K+S AG, Europe’s biggest producer of potash, said it’s prepared to put credit ratings at risk on funding a new mine because the company predicts prices for the crop nutrient will return to about $400 a ton.
A hybrid bond to raise one-third of the investment, or about $1.4 billion, for the Canadian project called Legacy is one option being considered, Chief Financial Officer Burkhard Lohr told analysts at a meeting yesterday. Lohr’s comments, reported in a Bernstein Research note today, were confirmed by Michael Wudonig, a spokesman at the Kassel, Germany-based potash producer.
K+S has dropped 29 percent in Frankfurt trading since competitor OAO Uralkali said July 30 that the fertilizer’s price may tumble to less than $300 a ton from more than $400 as the Russian company ramps up production to full capacity. K+S is forecasting that potash prices will bottom out in the last three months of this year and rise again in 2014, Lohr told the analysts.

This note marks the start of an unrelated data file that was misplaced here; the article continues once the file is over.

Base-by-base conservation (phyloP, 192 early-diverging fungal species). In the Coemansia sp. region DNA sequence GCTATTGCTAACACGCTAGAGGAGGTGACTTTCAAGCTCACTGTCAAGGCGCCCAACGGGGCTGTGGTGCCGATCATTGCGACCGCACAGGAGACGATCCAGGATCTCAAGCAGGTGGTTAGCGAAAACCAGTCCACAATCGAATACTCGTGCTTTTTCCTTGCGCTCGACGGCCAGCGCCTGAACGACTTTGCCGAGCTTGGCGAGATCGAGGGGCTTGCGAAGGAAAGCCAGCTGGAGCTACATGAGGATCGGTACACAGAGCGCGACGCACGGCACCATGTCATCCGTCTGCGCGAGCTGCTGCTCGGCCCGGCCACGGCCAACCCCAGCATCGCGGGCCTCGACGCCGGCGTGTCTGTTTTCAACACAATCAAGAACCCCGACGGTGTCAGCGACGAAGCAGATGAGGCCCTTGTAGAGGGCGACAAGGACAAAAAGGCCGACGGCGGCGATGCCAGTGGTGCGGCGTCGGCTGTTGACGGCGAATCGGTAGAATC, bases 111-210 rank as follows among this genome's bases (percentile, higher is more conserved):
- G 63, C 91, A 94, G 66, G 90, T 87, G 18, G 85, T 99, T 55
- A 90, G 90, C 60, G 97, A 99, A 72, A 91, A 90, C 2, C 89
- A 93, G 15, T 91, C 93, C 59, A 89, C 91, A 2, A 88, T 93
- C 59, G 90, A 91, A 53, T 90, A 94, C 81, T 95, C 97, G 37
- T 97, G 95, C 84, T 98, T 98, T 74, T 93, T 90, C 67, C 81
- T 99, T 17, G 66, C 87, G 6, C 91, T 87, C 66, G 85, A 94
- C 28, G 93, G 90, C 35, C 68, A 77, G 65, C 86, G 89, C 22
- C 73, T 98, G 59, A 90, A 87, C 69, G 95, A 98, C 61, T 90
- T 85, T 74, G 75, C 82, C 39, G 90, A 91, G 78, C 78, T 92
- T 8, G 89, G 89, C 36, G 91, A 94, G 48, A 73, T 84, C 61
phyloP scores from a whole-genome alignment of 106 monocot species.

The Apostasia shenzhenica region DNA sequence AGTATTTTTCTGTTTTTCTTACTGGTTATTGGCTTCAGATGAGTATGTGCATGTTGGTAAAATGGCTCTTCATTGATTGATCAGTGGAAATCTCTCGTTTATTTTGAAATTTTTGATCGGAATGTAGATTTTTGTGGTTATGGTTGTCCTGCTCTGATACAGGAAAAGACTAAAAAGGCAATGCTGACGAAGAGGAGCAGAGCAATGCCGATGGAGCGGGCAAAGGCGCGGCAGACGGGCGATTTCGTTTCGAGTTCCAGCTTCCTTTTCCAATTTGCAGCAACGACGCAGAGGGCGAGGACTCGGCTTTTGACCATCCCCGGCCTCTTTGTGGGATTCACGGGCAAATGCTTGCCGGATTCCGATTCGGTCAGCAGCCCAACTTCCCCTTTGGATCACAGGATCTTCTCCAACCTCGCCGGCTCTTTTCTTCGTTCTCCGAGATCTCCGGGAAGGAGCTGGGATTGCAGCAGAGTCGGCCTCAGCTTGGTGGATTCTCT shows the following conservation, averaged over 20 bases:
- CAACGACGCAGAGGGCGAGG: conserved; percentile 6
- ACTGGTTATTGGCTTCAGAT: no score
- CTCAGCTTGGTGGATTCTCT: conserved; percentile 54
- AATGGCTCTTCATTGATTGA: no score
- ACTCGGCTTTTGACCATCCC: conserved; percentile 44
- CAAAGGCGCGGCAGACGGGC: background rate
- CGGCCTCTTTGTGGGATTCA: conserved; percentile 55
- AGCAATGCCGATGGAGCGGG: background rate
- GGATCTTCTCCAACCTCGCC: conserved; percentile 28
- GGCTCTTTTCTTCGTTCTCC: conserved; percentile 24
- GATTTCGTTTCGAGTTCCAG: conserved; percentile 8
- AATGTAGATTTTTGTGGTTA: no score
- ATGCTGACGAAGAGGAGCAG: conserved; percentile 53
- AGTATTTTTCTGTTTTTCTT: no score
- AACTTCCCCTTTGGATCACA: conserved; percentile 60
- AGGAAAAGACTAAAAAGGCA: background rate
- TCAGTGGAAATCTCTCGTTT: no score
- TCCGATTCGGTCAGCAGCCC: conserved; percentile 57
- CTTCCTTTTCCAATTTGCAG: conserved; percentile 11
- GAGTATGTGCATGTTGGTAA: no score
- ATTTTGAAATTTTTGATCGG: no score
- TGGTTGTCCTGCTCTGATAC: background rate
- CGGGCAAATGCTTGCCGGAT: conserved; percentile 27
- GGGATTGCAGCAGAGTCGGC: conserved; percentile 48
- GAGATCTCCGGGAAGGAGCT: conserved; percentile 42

“Watch for a potential downgrade of debt status since Legacy will continue with more debt financing,” the Bernstein analysts, including Jeremy Redenius and Paul Gait, said in a report titled “How K+S sees the industry and how we differ.”
K+S gained as much as 1.6 percent to 19 euros and was trading up 0.4 percent at 3:23 p.m., reversing a drop of as much as 1.3 percent earlier today. The stock has lost 46 percent this year, cutting the company’s market value to 3.59 billion euros ($4.88 billion).
The German company’s debt is rated BBB+ at Standard & Poor’s, the third-lowest investment grade, and Baa2 at Moody’s Investors Service, the second-lowest. Both credit-reporting companies have a negative watch on K+S, meaning they may downgrade the debt.
K+S will announce a cost-cutting program by the time it publishes quarterly earnings on Nov. 14, the CFO said yesterday.